Find out a little about Greece - ancient and modern - and enjoy our flag printables and flag colouring pages in your projects at home and at school.
One of Greece's beautiful islands - Symi in the Dodecanese
A little geography:
- Greece lies between the Mediterranean and the southern end of the Balkans in south eastern Europe.
- Also known as the Hellenic Republic, Greece is known as the cradle of Western Civilisation. It is a country of mountains and islands. Lying as it does at the crossroads of Europe, Africa and Asia, it has a long and colourful past.
- Greece boasts 16,000 km of coastline, over 1200 islands and numerous sandy beaches, so it is not surprising that tourism and shipping each account for about 15% of GDP.
A little history:
- The Olympics originated in ancient Greece in 776 BCE on Mount Olympus, the mythical home of the Greek gods, from which they took their name. There were chariot races, boxing, wrestling and athletics events.
- The Marathon race is based on the distance of 26.2 miles run by a messenger named Pheidippides, from the battlefield at Marathon to Athens in 490 BCE. He made the journey to report a victory over the Persian army.
- Athens hosted the first modern Olympic Games in 1896 and the Summer Olympics in 2004.
- Crete, the largest island, was home to the Minoans, who lived in from 3000 BCE. Friezes found at the Knossos Palace depicts young men jumping over charging bulls.
Frescoes of young Minoan men jumping over bulls, Knossos Palace, Crete
- Athens, the ancient and modern capital, is home to the Acropolis on which the Parthenon sits. The impressive marble temple from the 5th century BCE is adorned with carvings of mythical stories such as the Siege of Troy. There was a gold and ivory statue of the Goddess Athena inside.
Parthenon Temple on the Acropolis, Athens, Greece
- The island of Santorini was partly destroyed by an huge volcanic eruption in ancient times. It has been suggested that this was the site of the fabled city of Atlantis. Santorini now has the largest caldera crater in the world which is 11 km wide.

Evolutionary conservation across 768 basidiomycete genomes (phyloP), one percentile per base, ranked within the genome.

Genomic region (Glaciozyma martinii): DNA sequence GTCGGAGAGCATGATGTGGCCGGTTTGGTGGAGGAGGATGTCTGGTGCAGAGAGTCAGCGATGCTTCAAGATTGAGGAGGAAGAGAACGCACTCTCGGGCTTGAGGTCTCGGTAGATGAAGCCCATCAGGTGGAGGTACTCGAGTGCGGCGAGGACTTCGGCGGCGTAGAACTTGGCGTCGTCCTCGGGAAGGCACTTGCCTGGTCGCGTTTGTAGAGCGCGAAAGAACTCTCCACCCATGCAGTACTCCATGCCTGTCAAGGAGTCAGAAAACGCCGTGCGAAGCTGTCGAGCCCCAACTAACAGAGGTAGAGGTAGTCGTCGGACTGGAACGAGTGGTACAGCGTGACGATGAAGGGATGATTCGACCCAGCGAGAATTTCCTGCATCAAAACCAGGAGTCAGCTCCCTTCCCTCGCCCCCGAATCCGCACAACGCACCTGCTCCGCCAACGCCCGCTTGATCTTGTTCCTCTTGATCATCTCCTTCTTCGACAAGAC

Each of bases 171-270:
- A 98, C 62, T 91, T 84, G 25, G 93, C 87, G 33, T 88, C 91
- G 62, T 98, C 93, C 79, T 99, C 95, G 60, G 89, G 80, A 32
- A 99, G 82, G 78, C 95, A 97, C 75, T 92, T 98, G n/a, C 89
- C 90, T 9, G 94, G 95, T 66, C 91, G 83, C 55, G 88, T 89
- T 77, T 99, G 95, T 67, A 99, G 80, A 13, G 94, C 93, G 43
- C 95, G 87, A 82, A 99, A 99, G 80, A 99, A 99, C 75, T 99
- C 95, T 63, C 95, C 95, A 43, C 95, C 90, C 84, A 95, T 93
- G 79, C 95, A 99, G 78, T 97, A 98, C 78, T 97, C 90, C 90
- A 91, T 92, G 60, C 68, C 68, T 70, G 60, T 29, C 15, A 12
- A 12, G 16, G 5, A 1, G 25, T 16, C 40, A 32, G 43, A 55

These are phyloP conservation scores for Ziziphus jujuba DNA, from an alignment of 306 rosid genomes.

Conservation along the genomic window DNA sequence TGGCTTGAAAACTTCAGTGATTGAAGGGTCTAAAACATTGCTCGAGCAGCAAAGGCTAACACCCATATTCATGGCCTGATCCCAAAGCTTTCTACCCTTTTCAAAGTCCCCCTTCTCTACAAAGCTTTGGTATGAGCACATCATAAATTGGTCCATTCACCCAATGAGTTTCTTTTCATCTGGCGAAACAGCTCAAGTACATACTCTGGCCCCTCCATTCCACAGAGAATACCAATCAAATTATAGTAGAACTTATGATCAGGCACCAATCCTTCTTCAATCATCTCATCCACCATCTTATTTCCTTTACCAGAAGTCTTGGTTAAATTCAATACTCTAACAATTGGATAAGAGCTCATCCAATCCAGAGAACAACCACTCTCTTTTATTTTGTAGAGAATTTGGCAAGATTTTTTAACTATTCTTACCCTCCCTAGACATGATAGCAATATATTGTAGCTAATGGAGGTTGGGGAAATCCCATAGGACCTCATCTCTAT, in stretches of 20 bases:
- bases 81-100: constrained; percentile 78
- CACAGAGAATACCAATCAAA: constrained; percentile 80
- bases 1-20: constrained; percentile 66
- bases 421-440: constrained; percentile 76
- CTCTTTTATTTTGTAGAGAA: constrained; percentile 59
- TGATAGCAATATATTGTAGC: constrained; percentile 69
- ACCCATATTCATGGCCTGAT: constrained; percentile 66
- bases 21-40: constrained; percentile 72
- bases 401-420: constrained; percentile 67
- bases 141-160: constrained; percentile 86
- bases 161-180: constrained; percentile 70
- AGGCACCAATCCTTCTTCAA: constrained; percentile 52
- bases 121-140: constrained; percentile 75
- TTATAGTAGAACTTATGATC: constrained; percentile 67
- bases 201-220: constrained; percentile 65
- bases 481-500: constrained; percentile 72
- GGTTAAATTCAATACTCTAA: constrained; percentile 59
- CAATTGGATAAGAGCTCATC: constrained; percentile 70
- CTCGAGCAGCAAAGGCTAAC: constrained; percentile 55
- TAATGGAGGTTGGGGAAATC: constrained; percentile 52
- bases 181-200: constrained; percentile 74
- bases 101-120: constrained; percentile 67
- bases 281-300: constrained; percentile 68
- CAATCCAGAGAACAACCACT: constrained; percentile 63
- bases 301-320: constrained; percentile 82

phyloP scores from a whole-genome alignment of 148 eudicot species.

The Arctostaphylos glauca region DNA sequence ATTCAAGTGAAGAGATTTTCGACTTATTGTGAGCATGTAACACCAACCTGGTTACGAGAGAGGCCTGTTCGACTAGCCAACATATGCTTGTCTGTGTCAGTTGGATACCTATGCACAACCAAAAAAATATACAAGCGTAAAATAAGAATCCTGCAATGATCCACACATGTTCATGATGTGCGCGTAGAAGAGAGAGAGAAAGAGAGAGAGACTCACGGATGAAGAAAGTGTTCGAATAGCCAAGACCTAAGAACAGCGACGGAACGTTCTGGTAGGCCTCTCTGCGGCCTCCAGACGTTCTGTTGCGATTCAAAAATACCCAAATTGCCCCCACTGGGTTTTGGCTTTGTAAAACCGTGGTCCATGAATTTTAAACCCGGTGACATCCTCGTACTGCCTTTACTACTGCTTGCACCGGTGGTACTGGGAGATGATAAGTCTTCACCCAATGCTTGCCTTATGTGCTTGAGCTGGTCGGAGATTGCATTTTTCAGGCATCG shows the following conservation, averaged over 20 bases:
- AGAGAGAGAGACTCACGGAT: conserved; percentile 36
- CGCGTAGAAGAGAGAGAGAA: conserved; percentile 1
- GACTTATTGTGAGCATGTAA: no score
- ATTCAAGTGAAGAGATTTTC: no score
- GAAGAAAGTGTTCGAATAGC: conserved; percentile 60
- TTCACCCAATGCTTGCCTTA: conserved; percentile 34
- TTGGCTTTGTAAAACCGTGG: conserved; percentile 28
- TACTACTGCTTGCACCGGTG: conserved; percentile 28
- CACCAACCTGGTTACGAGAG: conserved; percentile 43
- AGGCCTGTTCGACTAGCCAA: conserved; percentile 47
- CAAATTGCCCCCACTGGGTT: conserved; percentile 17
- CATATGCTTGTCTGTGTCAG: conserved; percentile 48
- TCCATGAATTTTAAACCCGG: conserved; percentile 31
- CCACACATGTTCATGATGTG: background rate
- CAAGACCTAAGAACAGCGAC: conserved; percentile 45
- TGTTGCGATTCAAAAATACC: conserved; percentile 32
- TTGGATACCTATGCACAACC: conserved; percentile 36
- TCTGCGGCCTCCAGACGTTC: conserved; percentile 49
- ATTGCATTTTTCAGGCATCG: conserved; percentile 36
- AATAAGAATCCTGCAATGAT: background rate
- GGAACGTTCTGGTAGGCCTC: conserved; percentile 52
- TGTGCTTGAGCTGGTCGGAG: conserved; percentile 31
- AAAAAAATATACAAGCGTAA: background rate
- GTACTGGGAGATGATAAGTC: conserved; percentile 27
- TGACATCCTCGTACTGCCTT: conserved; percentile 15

- Ancient Greeks gave the world democracy, theatre, mathematics and chewing gum! Mastic gum comes from the bark of trees that are only found on the island of Chios. It is used as a breath freshener because it kills bacteria.
- Monks built 20 monasteries on top of Mount Athos to protect the Orthodox Greek Church. Only men are allowed to visit the monasteries and the area is a protected zone.
Find out more about Ancient Greece and explore our collection of worksheets, printables, crafts, colouring pages and Greek Myths activities:
And some more fun facts:
- Blue and white are the national colours that appear on the Greek flag. In the Cyclades islands, villagers paint their doors and roofs blue because they believe it will ward off evil spirits. They paint the walls of their houses white to keep them cool in the summer.
Images of Santorini, one of the Greek Cyclades islands
- Greeks traditionally smashed plates during wedding celebrations. Happily this custom has been replaced by restaurant guests throwing flowers, which is less messy!
- Many Greeks move abroad in search of work. Toronto, Chicago, New York, and London are popular but Melbourne is said to have the world's third highest population of Greek speakers after Athens and Thessaloniki.
- According to Homer, the one eyed giant cyclops Polyphemus made sheep’s cheese in his cave. Greeks still eat crumbly white sheep’s cheese called feta today. The name feta is based on the Italian word for slice.